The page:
Bill Cosby’s Lawyer Blasts Fordham After School Revokes Doctorate: ‘Beyond the Pale’

Attorney says university’s statement “worthy of contempt”

An attorney for scandal-plagued comedian Bill Cosby is firing back at the president of Fordham University, a day after the school’s Board of Trustees voted unanimously to rescind the honorary doctorate that the school awarded Cosby, calling the school’s statements about the comedian “beyond the pale and worthy of contempt.”

In a letter to Fordham University president Joseph McShane, Cosby attorney John P. Schmitt blasts McShane with both barrels, saying that the school has made an “egregious” and “inexcusable” error.

Schmitt doesn’t take issue with the school’s decision to rescind the doctorate, which the lawyer disagrees with, but nonetheless is within the Board’ rights.

However, he takes extreme issue with the statement that accompanied the decision, which Schmitt calls “more befitting a tabloid journal rather than a respected institution of higher learning.”

In particular, Schmitt disparages the school’s claims that Cosby’s “now-public court depositions … confirm many of the allegations made against him by numerous women.” And that, “By his own admission, Mr. Cosby’s sexual exploitation of women was premeditated and ongoing.” And that “Mr. Cosby was willing to drug and rape women for his sexual gratification.”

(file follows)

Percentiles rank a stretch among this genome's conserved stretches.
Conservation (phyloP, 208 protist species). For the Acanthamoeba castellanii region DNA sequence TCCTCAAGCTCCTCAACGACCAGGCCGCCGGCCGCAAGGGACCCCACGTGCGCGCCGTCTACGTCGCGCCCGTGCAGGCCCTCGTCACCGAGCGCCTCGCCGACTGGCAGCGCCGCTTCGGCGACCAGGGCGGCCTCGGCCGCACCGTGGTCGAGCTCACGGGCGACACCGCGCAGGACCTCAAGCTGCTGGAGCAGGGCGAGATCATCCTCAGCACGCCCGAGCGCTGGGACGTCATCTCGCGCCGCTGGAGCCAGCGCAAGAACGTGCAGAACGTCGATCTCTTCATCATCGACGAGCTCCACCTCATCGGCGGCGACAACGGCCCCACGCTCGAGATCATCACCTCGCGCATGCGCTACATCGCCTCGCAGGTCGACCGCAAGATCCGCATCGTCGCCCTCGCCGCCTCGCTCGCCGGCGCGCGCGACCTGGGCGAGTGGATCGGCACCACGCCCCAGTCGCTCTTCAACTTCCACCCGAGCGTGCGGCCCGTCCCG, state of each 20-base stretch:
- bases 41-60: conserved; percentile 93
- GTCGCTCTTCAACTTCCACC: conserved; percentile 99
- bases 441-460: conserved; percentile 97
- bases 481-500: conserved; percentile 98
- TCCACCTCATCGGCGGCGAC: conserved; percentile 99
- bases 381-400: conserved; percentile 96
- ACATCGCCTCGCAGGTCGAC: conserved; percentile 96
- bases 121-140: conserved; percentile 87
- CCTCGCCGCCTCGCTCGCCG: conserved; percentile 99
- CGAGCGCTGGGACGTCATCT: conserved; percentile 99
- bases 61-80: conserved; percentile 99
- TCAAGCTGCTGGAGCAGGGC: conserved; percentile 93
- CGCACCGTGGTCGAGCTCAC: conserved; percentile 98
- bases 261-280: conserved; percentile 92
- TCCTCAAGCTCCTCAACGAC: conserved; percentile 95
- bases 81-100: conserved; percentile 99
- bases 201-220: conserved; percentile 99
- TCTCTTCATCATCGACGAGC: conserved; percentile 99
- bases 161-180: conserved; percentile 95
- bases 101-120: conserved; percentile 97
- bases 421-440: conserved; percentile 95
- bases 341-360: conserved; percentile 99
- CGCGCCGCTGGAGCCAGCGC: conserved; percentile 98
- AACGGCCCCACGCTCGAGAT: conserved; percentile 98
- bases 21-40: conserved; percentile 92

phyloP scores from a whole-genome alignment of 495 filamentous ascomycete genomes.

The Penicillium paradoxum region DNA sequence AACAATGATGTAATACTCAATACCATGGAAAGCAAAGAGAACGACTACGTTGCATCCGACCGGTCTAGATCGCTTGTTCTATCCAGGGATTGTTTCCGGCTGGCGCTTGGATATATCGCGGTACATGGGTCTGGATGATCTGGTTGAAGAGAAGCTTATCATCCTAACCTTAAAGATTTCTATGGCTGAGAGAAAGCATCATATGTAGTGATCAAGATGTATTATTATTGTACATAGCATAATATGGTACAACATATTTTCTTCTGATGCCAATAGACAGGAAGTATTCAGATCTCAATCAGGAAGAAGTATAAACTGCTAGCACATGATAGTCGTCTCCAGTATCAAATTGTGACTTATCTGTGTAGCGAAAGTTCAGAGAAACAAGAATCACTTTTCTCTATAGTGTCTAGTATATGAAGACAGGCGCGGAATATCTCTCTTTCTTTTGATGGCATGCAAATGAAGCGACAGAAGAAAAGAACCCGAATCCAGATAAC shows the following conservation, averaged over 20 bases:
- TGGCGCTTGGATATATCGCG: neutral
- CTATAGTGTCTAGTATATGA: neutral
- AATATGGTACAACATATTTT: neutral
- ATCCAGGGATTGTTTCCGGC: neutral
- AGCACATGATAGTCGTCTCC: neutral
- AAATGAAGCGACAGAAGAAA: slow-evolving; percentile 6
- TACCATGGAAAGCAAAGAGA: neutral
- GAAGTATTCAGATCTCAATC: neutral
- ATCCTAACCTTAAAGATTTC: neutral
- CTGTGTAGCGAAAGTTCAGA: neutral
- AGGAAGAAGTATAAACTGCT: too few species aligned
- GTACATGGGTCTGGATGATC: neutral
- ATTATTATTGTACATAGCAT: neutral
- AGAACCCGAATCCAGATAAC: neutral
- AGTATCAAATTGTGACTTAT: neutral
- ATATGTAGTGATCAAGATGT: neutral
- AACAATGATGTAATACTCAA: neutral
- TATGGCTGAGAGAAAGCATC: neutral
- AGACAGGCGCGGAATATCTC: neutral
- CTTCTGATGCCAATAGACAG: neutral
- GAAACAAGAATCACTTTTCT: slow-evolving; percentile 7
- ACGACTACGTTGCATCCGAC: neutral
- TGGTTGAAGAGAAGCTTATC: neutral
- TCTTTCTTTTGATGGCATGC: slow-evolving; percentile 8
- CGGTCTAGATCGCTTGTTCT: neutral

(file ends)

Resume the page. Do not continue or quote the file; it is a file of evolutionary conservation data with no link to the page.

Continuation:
Schmitt takes pains to note that Cosby has not been convicted of a crime, and denies the fact that the deposition amounted to a confirmation of the allegations against him.

“Nothing in the single deposition recently released lends any support to, much less ‘confirms,’ any such allegations. Nothing in his testimony admits to any nonconsensual sexual contact with any woman whatsoever,” Schmitt’s letter reads. “As you know, Mr. Cosby has been convicted of no crime and has steadfastly maintained his innocence.”

The deposition in question stemmed from a since-settled lawsuit brought against Cosby by former Temple University employee Andrea Constand. In the deposition, Cosby admitted to obtaining Quaaludes to give to women he hoped to have sex with.

Schmitt goes on to blast the school’s claim that Cosby has a “strategy of denigrating the reputations of women who accused him of such actions,” saying that the claim “seems intended to lend gratuitous support” to the defamation lawsuits that have been filed against Cosby by some of his accusers.

Schmitt stops short of threatening legal action, but concludes his letter, “On behalf of Mr. Cosby, we reserve all rights.”

The school rescinded the doctorate, which it gave to Cosby in 2001, on Thursday, marking the first time that the school has rescinded an honorary degree.

Cosby has been accused of rape or sexual assault by dozens of women, many of whom have said that the comedian drugged them beforehand.

The former “Cosby Show” star faces multiple lawsuits due to the accusations. However, his attorney has denied the allegations, and he has not been convicted of a crime.


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